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Uterine Cancer: Early evaluation and detection increases survival rate

Uterine Cancer: Early evaluation and detection increases survival rate

Uterine cancer is cancer that starts in the cells of the uterus, also known as the womb. In the United States, uterine cancer is the most common gynecologic cancer and the fourth most common cancer in women. In 2020, over 65,000 new cases will be diagnosed and over 12,000 women will die from uterine cancer. Approximately 3% of women will develop uterine cancer. Unlike other cancers, the incidence of uterine cancer continues to increase. This increase is mostly due to the link between obesity and most uterine cancers.

What is uterine cancer?

The uterus is connected to the vagina by the cervix (the strong fibrous lower portion of the uterus). In pregnancy, the uterus is where a fetus grows. The uterus has two layers. The thin lining of the uterus is called the endometrium and the surrounding thick muscular wall is called the myometrium. In women who are pre-menopausal, or still having regular monthly periods, the endometrium thickens every month in the event of pregnancy. If no pregnancy occurs then the lining will shed as a monthly menstrual cycle. After menopause, the lining of the endometrium becomes inactive and thins. The vast majority, or approximately 90%, of uterine cancers, begin in the endometrial lining of the uterus and are referred to as uterine adenocarcinomas. Cancers of the smooth uterine muscles are largely classified as sarcomas but are much rarer than uterine adenocarcinomas.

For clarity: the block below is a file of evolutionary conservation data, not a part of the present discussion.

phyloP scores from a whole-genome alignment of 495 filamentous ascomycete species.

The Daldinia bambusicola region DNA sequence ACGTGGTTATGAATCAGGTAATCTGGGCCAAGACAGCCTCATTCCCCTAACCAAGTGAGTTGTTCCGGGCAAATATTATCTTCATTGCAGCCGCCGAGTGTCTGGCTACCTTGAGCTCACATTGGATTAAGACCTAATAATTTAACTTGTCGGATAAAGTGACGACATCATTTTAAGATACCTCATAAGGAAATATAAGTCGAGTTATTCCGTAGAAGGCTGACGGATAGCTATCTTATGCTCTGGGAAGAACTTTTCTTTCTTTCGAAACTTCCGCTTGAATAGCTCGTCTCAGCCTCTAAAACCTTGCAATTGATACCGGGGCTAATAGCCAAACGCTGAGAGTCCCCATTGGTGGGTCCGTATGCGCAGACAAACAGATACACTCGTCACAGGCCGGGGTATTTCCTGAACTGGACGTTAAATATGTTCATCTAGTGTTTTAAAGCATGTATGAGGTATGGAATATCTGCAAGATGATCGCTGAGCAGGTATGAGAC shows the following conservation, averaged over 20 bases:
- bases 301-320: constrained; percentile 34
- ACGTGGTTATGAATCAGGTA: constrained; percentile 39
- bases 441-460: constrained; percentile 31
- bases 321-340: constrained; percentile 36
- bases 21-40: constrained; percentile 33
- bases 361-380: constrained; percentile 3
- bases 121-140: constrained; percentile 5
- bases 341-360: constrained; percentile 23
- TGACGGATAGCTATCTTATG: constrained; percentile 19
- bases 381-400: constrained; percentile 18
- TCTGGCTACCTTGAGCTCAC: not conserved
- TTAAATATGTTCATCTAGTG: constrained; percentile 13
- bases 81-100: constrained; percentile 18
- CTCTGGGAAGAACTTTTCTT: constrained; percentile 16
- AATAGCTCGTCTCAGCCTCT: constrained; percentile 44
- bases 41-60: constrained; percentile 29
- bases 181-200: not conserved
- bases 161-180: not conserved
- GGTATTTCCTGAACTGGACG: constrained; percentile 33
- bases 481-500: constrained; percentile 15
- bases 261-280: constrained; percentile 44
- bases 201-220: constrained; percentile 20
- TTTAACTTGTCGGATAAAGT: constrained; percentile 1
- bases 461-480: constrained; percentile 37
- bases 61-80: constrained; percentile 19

What are the symptoms of uterine cancer?

The most common symptom of uterine cancer is abnormal vaginal bleeding. In pre-menopausal women, abnormal vaginal bleeding is defined as heavy irregular or unpredictable cycles and bleeding in between cycles. In menopausal females, any bleeding after menopause is abnormal, even small amounts of spotting, and should be evaluated promptly.

Other symptoms of uterine cancer can include:

  • Pelvic pain
  • Pelvic bloating
  • Abnormal vaginal discharge